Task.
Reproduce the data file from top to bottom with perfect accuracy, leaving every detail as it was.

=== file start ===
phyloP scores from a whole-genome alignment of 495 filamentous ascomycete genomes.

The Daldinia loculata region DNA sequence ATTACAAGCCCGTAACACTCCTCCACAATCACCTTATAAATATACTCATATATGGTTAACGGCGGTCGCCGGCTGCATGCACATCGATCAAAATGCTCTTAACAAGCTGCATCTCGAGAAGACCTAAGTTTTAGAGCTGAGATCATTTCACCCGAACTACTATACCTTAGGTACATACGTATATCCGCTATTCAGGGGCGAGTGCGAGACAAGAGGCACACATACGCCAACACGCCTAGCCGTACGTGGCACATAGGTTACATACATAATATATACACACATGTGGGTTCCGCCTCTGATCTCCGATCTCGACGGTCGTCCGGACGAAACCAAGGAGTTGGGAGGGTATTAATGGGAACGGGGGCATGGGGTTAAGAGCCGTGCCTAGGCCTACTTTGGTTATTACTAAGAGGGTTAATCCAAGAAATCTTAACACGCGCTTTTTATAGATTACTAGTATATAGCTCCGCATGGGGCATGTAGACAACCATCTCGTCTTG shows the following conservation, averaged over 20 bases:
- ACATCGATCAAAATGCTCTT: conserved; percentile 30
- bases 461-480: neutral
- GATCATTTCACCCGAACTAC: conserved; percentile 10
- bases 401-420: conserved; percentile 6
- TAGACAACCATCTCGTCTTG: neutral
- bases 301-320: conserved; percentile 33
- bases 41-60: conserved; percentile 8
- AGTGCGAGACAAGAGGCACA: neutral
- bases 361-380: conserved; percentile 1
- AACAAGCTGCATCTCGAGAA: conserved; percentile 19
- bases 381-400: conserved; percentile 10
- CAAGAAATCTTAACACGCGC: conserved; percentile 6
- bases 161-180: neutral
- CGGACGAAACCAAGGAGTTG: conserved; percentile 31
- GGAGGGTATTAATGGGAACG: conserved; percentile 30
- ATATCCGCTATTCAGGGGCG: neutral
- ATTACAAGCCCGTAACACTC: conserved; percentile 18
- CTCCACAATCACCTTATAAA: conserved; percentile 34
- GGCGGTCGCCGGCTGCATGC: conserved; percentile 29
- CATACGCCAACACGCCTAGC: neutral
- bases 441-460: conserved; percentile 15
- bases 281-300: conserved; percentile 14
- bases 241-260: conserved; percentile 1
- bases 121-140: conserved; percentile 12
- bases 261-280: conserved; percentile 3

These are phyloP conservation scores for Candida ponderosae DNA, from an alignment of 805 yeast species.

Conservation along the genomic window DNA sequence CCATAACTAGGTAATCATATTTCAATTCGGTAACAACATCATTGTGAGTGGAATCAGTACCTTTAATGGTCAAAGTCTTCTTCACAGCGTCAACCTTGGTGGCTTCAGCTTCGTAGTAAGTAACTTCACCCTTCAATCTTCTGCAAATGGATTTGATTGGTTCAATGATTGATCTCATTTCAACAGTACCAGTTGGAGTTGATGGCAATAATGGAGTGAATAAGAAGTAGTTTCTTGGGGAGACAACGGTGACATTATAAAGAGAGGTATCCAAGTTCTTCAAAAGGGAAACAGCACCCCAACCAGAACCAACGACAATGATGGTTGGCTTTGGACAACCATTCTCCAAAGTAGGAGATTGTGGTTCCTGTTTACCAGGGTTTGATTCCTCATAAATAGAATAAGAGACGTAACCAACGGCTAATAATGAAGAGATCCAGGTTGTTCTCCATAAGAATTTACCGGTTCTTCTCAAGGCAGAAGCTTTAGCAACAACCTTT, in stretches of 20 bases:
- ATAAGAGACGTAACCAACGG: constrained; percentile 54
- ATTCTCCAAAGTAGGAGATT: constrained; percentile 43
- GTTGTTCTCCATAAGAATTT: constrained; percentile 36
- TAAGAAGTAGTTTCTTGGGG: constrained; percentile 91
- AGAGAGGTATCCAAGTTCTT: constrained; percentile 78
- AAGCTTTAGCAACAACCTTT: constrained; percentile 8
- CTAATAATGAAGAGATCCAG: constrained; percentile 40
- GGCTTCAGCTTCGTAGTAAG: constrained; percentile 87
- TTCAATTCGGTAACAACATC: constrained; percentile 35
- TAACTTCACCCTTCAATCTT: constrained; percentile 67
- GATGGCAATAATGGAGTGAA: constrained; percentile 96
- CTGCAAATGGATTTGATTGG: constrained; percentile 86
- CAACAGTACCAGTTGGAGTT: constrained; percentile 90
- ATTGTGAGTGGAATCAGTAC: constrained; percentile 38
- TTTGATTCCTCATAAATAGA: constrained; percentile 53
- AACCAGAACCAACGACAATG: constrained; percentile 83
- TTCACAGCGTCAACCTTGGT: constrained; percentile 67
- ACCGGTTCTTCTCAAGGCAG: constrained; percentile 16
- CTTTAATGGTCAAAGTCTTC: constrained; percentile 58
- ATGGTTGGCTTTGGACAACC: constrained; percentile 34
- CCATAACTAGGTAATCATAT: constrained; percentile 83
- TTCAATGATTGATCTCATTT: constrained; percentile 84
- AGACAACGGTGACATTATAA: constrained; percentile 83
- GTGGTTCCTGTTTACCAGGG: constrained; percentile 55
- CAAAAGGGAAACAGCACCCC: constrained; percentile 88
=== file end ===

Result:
phyloP scores from a whole-genome alignment of 495 filamentous ascomycete genomes.

The Daldinia loculata region DNA sequence ATTACAAGCCCGTAACACTCCTCCACAATCACCTTATAAATATACTCATATATGGTTAACGGCGGTCGCCGGCTGCATGCACATCGATCAAAATGCTCTTAACAAGCTGCATCTCGAGAAGACCTAAGTTTTAGAGCTGAGATCATTTCACCCGAACTACTATACCTTAGGTACATACGTATATCCGCTATTCAGGGGCGAGTGCGAGACAAGAGGCACACATACGCCAACACGCCTAGCCGTACGTGGCACATAGGTTACATACATAATATATACACACATGTGGGTTCCGCCTCTGATCTCCGATCTCGACGGTCGTCCGGACGAAACCAAGGAGTTGGGAGGGTATTAATGGGAACGGGGGCATGGGGTTAAGAGCCGTGCCTAGGCCTACTTTGGTTATTACTAAGAGGGTTAATCCAAGAAATCTTAACACGCGCTTTTTATAGATTACTAGTATATAGCTCCGCATGGGGCATGTAGACAACCATCTCGTCTTG shows the following conservation, averaged over 20 bases:
- ACATCGATCAAAATGCTCTT: conserved; percentile 30
- bases 461-480: neutral
- GATCATTTCACCCGAACTAC: conserved; percentile 10
- bases 401-420: conserved; percentile 6
- TAGACAACCATCTCGTCTTG: neutral
- bases 301-320: conserved; percentile 33
- bases 41-60: conserved; percentile 8
- AGTGCGAGACAAGAGGCACA: neutral
- bases 361-380: conserved; percentile 1
- AACAAGCTGCATCTCGAGAA: conserved; percentile 19
- bases 381-400: conserved; percentile 10
- CAAGAAATCTTAACACGCGC: conserved; percentile 6
- bases 161-180: neutral
- CGGACGAAACCAAGGAGTTG: conserved; percentile 31
- GGAGGGTATTAATGGGAACG: conserved; percentile 30
- ATATCCGCTATTCAGGGGCG: neutral
- ATTACAAGCCCGTAACACTC: conserved; percentile 18
- CTCCACAATCACCTTATAAA: conserved; percentile 34
- GGCGGTCGCCGGCTGCATGC: conserved; percentile 29
- CATACGCCAACACGCCTAGC: neutral
- bases 441-460: conserved; percentile 15
- bases 281-300: conserved; percentile 14
- bases 241-260: conserved; percentile 1
- bases 121-140: conserved; percentile 12
- bases 261-280: conserved; percentile 3

These are phyloP conservation scores for Candida ponderosae DNA, from an alignment of 805 yeast species.

Conservation along the genomic window DNA sequence CCATAACTAGGTAATCATATTTCAATTCGGTAACAACATCATTGTGAGTGGAATCAGTACCTTTAATGGTCAAAGTCTTCTTCACAGCGTCAACCTTGGTGGCTTCAGCTTCGTAGTAAGTAACTTCACCCTTCAATCTTCTGCAAATGGATTTGATTGGTTCAATGATTGATCTCATTTCAACAGTACCAGTTGGAGTTGATGGCAATAATGGAGTGAATAAGAAGTAGTTTCTTGGGGAGACAACGGTGACATTATAAAGAGAGGTATCCAAGTTCTTCAAAAGGGAAACAGCACCCCAACCAGAACCAACGACAATGATGGTTGGCTTTGGACAACCATTCTCCAAAGTAGGAGATTGTGGTTCCTGTTTACCAGGGTTTGATTCCTCATAAATAGAATAAGAGACGTAACCAACGGCTAATAATGAAGAGATCCAGGTTGTTCTCCATAAGAATTTACCGGTTCTTCTCAAGGCAGAAGCTTTAGCAACAACCTTT, in stretches of 20 bases:
- ATAAGAGACGTAACCAACGG: constrained; percentile 54
- ATTCTCCAAAGTAGGAGATT: constrained; percentile 43
- GTTGTTCTCCATAAGAATTT: constrained; percentile 36
- TAAGAAGTAGTTTCTTGGGG: constrained; percentile 91
- AGAGAGGTATCCAAGTTCTT: constrained; percentile 78
- AAGCTTTAGCAACAACCTTT: constrained; percentile 8
- CTAATAATGAAGAGATCCAG: constrained; percentile 40
- GGCTTCAGCTTCGTAGTAAG: constrained; percentile 87
- TTCAATTCGGTAACAACATC: constrained; percentile 35
- TAACTTCACCCTTCAATCTT: constrained; percentile 67
- GATGGCAATAATGGAGTGAA: constrained; percentile 96
- CTGCAAATGGATTTGATTGG: constrained; percentile 86
- CAACAGTACCAGTTGGAGTT: constrained; percentile 90
- ATTGTGAGTGGAATCAGTAC: constrained; percentile 38
- TTTGATTCCTCATAAATAGA: constrained; percentile 53
- AACCAGAACCAACGACAATG: constrained; percentile 83
- TTCACAGCGTCAACCTTGGT: constrained; percentile 67
- ACCGGTTCTTCTCAAGGCAG: constrained; percentile 16
- CTTTAATGGTCAAAGTCTTC: constrained; percentile 58
- ATGGTTGGCTTTGGACAACC: constrained; percentile 34
- CCATAACTAGGTAATCATAT: constrained; percentile 83
- TTCAATGATTGATCTCATTT: constrained; percentile 84
- AGACAACGGTGACATTATAA: constrained; percentile 83
- GTGGTTCCTGTTTACCAGGG: constrained; percentile 55
- CAAAAGGGAAACAGCACCCC: constrained; percentile 88